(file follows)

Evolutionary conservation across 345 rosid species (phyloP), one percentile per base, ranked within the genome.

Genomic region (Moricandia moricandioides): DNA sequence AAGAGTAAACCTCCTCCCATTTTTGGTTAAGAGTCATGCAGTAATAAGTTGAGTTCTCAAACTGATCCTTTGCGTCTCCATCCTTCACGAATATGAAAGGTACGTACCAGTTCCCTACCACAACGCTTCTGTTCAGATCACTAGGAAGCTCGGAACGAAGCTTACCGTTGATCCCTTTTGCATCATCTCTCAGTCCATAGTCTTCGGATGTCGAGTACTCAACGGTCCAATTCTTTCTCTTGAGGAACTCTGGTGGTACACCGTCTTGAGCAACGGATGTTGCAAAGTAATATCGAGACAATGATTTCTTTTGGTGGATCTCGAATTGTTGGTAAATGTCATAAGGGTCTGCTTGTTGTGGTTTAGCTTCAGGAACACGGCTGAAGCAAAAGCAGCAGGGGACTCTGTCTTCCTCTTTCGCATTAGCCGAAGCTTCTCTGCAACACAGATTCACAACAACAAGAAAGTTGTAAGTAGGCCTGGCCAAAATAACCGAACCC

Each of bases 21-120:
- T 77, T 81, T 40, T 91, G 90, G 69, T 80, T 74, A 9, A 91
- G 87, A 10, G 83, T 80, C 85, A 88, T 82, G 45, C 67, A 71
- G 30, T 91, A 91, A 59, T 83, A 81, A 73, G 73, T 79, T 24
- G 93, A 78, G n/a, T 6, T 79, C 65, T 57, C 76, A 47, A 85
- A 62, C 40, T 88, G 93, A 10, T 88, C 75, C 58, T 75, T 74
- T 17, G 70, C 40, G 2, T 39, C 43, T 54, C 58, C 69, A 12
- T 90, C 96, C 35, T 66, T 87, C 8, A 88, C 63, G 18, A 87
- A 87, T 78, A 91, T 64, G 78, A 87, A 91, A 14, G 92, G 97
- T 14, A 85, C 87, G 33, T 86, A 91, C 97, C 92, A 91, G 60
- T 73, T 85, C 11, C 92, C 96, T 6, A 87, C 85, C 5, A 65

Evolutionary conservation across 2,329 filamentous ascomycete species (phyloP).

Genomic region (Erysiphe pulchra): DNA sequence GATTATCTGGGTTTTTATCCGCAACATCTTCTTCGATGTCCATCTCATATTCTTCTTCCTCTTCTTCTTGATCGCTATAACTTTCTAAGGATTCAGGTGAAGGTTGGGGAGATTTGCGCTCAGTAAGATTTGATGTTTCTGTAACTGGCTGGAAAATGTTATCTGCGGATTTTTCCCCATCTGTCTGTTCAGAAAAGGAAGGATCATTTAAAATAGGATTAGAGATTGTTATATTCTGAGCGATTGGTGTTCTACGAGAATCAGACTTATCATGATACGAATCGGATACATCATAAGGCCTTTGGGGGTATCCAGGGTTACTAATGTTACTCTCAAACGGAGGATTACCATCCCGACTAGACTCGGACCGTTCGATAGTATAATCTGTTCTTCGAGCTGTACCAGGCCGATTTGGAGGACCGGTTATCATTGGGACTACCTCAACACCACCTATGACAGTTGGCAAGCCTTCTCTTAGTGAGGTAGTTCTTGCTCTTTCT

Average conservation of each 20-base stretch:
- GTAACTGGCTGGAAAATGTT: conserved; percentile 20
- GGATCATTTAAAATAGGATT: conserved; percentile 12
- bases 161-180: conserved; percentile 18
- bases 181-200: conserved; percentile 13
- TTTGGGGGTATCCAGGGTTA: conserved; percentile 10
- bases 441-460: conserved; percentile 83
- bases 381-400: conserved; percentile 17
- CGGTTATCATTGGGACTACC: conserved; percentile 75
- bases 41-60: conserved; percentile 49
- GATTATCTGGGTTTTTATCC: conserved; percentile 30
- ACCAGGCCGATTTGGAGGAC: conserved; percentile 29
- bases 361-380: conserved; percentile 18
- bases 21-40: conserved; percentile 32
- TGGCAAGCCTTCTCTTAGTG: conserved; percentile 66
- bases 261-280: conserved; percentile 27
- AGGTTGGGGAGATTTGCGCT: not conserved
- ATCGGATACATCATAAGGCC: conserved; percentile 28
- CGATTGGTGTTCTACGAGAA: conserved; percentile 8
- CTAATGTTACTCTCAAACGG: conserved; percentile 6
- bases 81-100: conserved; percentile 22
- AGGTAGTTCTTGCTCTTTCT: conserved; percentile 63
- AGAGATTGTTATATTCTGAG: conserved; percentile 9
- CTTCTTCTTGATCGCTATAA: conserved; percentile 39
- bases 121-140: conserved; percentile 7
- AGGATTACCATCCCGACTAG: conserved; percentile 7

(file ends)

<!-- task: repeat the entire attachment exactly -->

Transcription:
Evolutionary conservation across 345 rosid species (phyloP), one percentile per base, ranked within the genome.

Genomic region (Moricandia moricandioides): DNA sequence AAGAGTAAACCTCCTCCCATTTTTGGTTAAGAGTCATGCAGTAATAAGTTGAGTTCTCAAACTGATCCTTTGCGTCTCCATCCTTCACGAATATGAAAGGTACGTACCAGTTCCCTACCACAACGCTTCTGTTCAGATCACTAGGAAGCTCGGAACGAAGCTTACCGTTGATCCCTTTTGCATCATCTCTCAGTCCATAGTCTTCGGATGTCGAGTACTCAACGGTCCAATTCTTTCTCTTGAGGAACTCTGGTGGTACACCGTCTTGAGCAACGGATGTTGCAAAGTAATATCGAGACAATGATTTCTTTTGGTGGATCTCGAATTGTTGGTAAATGTCATAAGGGTCTGCTTGTTGTGGTTTAGCTTCAGGAACACGGCTGAAGCAAAAGCAGCAGGGGACTCTGTCTTCCTCTTTCGCATTAGCCGAAGCTTCTCTGCAACACAGATTCACAACAACAAGAAAGTTGTAAGTAGGCCTGGCCAAAATAACCGAACCC

Each of bases 21-120:
- T 77, T 81, T 40, T 91, G 90, G 69, T 80, T 74, A 9, A 91
- G 87, A 10, G 83, T 80, C 85, A 88, T 82, G 45, C 67, A 71
- G 30, T 91, A 91, A 59, T 83, A 81, A 73, G 73, T 79, T 24
- G 93, A 78, G n/a, T 6, T 79, C 65, T 57, C 76, A 47, A 85
- A 62, C 40, T 88, G 93, A 10, T 88, C 75, C 58, T 75, T 74
- T 17, G 70, C 40, G 2, T 39, C 43, T 54, C 58, C 69, A 12
- T 90, C 96, C 35, T 66, T 87, C 8, A 88, C 63, G 18, A 87
- A 87, T 78, A 91, T 64, G 78, A 87, A 91, A 14, G 92, G 97
- T 14, A 85, C 87, G 33, T 86, A 91, C 97, C 92, A 91, G 60
- T 73, T 85, C 11, C 92, C 96, T 6, A 87, C 85, C 5, A 65

Evolutionary conservation across 2,329 filamentous ascomycete species (phyloP).

Genomic region (Erysiphe pulchra): DNA sequence GATTATCTGGGTTTTTATCCGCAACATCTTCTTCGATGTCCATCTCATATTCTTCTTCCTCTTCTTCTTGATCGCTATAACTTTCTAAGGATTCAGGTGAAGGTTGGGGAGATTTGCGCTCAGTAAGATTTGATGTTTCTGTAACTGGCTGGAAAATGTTATCTGCGGATTTTTCCCCATCTGTCTGTTCAGAAAAGGAAGGATCATTTAAAATAGGATTAGAGATTGTTATATTCTGAGCGATTGGTGTTCTACGAGAATCAGACTTATCATGATACGAATCGGATACATCATAAGGCCTTTGGGGGTATCCAGGGTTACTAATGTTACTCTCAAACGGAGGATTACCATCCCGACTAGACTCGGACCGTTCGATAGTATAATCTGTTCTTCGAGCTGTACCAGGCCGATTTGGAGGACCGGTTATCATTGGGACTACCTCAACACCACCTATGACAGTTGGCAAGCCTTCTCTTAGTGAGGTAGTTCTTGCTCTTTCT

Average conservation of each 20-base stretch:
- GTAACTGGCTGGAAAATGTT: conserved; percentile 20
- GGATCATTTAAAATAGGATT: conserved; percentile 12
- bases 161-180: conserved; percentile 18
- bases 181-200: conserved; percentile 13
- TTTGGGGGTATCCAGGGTTA: conserved; percentile 10
- bases 441-460: conserved; percentile 83
- bases 381-400: conserved; percentile 17
- CGGTTATCATTGGGACTACC: conserved; percentile 75
- bases 41-60: conserved; percentile 49
- GATTATCTGGGTTTTTATCC: conserved; percentile 30
- ACCAGGCCGATTTGGAGGAC: conserved; percentile 29
- bases 361-380: conserved; percentile 18
- bases 21-40: conserved; percentile 32
- TGGCAAGCCTTCTCTTAGTG: conserved; percentile 66
- bases 261-280: conserved; percentile 27
- AGGTTGGGGAGATTTGCGCT: not conserved
- ATCGGATACATCATAAGGCC: conserved; percentile 28
- CGATTGGTGTTCTACGAGAA: conserved; percentile 8
- CTAATGTTACTCTCAAACGG: conserved; percentile 6
- bases 81-100: conserved; percentile 22
- AGGTAGTTCTTGCTCTTTCT: conserved; percentile 63
- AGAGATTGTTATATTCTGAG: conserved; percentile 9
- CTTCTTCTTGATCGCTATAA: conserved; percentile 39
- bases 121-140: conserved; percentile 7
- AGGATTACCATCCCGACTAG: conserved; percentile 7